The new Bolivian military government and twenty political parties met over the weekend (9 & 10 December) to decide on a legal framework for general elections in Bolivia to be held in july 1979.
GV traffic in streets of La Paz
SV armed guard on duty outside Judicial Palace
GV PAN FROM traffic to municipal offices
SV troops guarding entrance PAN TO ministers talking to newsmen on front steps
SV delegates entering building
Sv armed troops running up steps into building
GV INTERIOR delegates seated
SV Interior Minister Colonel Raul Lopez Leyton speaking in Spanish
On Friday (8 December) Colonel Leyton told Reuters news agency that the Bolivian government had unearthed a group of "subversives" who had held meetings in the town of Cochabamba and in La Paz on Thursday night (7 December), but that for the time being no arrests were being made. He said that all the government wished to do was make the plotters aware of the fact that their activities were known, and that those in power would not allow anything to destroy the hopes of the Bolivian people for a return to democracy.
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Background: The new Bolivian military government and twenty political parties met over the weekend (9 & 10 December) to decide on a legal framework for general elections in Bolivia to be held in july 1979. This follows President General David Padilla's recent announcement that the country would return to democracy. General Padilla came to power in a bloodless coup on the 24th of November.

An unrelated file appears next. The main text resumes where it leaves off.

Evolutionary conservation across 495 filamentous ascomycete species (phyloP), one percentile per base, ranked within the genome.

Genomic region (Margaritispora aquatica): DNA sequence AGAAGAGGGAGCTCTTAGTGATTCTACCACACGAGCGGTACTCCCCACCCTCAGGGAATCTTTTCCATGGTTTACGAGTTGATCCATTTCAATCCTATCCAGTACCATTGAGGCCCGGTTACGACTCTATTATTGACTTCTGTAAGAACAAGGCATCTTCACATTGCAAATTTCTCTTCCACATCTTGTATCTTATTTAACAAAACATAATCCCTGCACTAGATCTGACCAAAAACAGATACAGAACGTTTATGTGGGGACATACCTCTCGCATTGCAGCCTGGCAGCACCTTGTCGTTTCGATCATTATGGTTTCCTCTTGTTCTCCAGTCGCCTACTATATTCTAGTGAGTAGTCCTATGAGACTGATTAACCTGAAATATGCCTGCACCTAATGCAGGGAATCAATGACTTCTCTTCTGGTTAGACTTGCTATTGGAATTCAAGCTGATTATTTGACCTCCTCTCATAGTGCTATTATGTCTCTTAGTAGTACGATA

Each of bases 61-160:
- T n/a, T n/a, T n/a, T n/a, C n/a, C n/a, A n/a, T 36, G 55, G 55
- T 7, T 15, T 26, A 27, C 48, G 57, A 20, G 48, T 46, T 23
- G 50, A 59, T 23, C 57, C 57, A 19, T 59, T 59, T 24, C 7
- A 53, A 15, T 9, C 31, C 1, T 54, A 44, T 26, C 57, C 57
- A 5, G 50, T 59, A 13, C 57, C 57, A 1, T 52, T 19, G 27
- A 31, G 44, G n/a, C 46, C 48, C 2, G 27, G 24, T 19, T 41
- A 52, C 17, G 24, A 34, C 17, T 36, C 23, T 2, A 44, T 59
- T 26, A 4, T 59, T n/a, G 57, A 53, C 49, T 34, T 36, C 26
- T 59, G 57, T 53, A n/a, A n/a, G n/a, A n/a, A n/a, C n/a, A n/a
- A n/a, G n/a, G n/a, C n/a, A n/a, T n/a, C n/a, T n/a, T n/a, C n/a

SYNOPSIS: It was Bolivia's two hundredth coup since independence in 1820. There is evidence of widespread public support for the new government. The leaders met with Bolivia's political parties in the capital's Judicial Palace to agree on ways of returning the country to democracy.
The government gave the political parties until Tuesday (12 December) to come up with written constitutional proposals. From Wednesday (13 December) a subcommittee will begin to work out the details of a comprehensive document. The subcommittee will consist of two representatives of each Bolivian political party and one delegate from each group which does not consider itself otherwise represented.
In his opening speech to the conference, Bolivia's Interior Minister, Raul Lopez Leyton, asked the delegates to be responsible in the task ahead.
Bolivia's new leaders are committed to greater participation in government, the safeguarding of the country's national resources and the prevention of growing dependence on foreign capital.
The new military government ousted former President General Juan Pereda, who came to power last July after election results had been annulled because of fraud. General Pereda was placed under house arrest when the present military government took over.